America's #1 Balance Bike Destination

America's #1 Balance Bike Destination
America's #1 Balance Bike Destination

13 February 2008

Kyrgyzstan Amputees: Who is to blame?

Murat has just one question: Who should be held accountable for this horror? Energy shortages caused this? What the FUCK? Exxon's 4th quarter profits were a record breaking $9.92 BILLION dollars. Royal Dutch Shell: $9 BILLION. BP: $6.5 BILLION.
You think these unfortunate footnotes of humanity care about whether we pay $3.00 or pay $2.79 for a gallon of gas for our fucking SUVs? How about a pair of gloves, wool socks and warm boots? G-d save us from ourselves.. I'll add more to this later...
A homeless woman whose limbs were amputated due to severe frostbite lies in a hospital in Bishkek, Kyrgyzstan, February 13, 2008. REUTERS/Vladimir Pirogov
Homeless amputees whose limbs were amputated due to severe frostbite lie at a hospital in Bishkek, Kyrgyzstan, February 13, 2008. Extreme cold is no surprise to the 60 million people scattered across a region wedged between Russia, China and Iran, but this year's winter has exposed the poor state of crumbling Soviet-era utilities and pipelines and sparked energy shortages. REUTERS/Vladimir Pirogov


nhrider said...

Although this is a tradegy of epic proportions, I hardly think you can ask or expect multi-national public companies to foot the bill for energy for this country. It is a sorvreign nation and is responsible for it's own people. It is not the responsibility Exxon, et al.

I know that the US maintains an airbase there, so I can appreciate the fact that we provide assitance to this country. (U.S. Assistance to Kyrgyzstan

Question: How much U.S. foreign aid does Kyrgyzstan receive and are there any plans to augment that funding given the security situation in the country?

Answer: Total U.S. assistance to Kyrgyzstan was $50.8 million in Fiscal Year 2004. While figures for total U.S. assistance for Fiscal Year 2005 are not yet available, the State Department budget contains $31 million in aid to Kyrgyzstan under the Freedom Support Act. We will continue to support economic and democratic reform in Kyrgyzstan, including elections, humanitarian assistance, law enforcement, and security, and will carefully watch for emerging needs. )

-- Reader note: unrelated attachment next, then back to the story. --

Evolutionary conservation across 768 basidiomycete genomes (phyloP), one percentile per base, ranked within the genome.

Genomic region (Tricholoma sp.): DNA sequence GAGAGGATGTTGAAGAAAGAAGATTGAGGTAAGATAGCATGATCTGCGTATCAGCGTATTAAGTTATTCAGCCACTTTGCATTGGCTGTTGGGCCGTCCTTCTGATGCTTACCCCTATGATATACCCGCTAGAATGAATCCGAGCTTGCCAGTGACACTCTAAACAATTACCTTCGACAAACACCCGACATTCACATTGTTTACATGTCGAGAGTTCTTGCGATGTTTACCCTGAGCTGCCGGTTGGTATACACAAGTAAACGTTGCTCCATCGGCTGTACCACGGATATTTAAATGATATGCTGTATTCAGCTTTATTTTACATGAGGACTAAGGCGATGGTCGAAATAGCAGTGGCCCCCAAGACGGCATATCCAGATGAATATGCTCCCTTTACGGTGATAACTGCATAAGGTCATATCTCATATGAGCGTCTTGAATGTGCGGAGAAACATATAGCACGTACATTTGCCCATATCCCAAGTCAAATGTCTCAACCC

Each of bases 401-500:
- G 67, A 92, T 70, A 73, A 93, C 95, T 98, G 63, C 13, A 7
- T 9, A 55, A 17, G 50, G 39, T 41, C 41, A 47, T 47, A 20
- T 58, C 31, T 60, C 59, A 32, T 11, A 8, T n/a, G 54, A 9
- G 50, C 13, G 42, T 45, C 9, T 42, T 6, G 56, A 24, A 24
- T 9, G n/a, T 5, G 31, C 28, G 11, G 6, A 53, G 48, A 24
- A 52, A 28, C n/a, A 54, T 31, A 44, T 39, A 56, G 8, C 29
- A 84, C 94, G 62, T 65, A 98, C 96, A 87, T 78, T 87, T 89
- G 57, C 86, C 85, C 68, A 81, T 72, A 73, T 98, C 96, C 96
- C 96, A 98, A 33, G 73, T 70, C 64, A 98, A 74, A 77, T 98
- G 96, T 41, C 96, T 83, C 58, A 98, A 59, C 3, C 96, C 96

My question is why doesn't the other "stans" in the area provide help and relief? Why doesn't Russia provide help. They also still maintain a military presense in the country. I don't think that the US should foot the bill entirely. Oh well, that's my two cents. You can agree or not. That is your right.

For more on Kyrgyzstan:

nhrider said...

As a side note: Kyrgyzstan is working to reduce its dependence on Russia. Turkey is developing close links based on ethnic similarities and aimed at restraining Iranian influence.

Murat Altinbasak said...

I know I jumped the gun a little, but I wasn't saying that it's the responsibility of you, me, the US or Exxon to save these people. I just saw the word "energy" and lost it. My only real point of bringing up Exxon and such is that there's something terribly wrong with this picture. To think that $30-40 wirth of socks, shoes, gloves might have helped avoid the loss of limbs, makes me real angry that Exxon rakes in $9 billion in one quarter.

nhrider said...

You owe me no apologies Murat. This is why we all like your blog. It has good topics that we all can discuss and state our opions. I will admit, your post got me to look up information about this country, which is something I have never done. I thought it was interesting about Turkey helping them. I admit, I am ignornant about Turkey but I learn a lot from you and your "friends of Turkey".

Internation Musing said...

Murat, who are accountable? Their governments and some Turkish institutions since they are trying to sell the idea that everything there is honey and spice.
For sure, I would say: keep the Great Turkic Nationalist a la Ali Kubeli reponsible for it as well. Uzbekistan, Takmenistan, Kazachstan, Kyrgystan...when under Turkish rule, they will prosper...
Some believe in fantasies rather than in realities:

Anonymous said...

Maybe the next Borat movie can be a documentary on Krgyzystan.

Exxon also pays about $30 Billion in taxes, (41% of its taxable income), so you and I don't have to pay as much.

Last year, Exxon paid $28 Billion in taxes.

And what about all the people it employs (about a 100,000) and all the taxes and income and consumer spending and investment they bring to the table.

It must be 'politically correct' to blame the rich and corporate America for America's (and the world's) ills, but sometimes the 'succesfully-challenged' people need to get off their butts and stop asking for handouts.

Here's an article used in my references:

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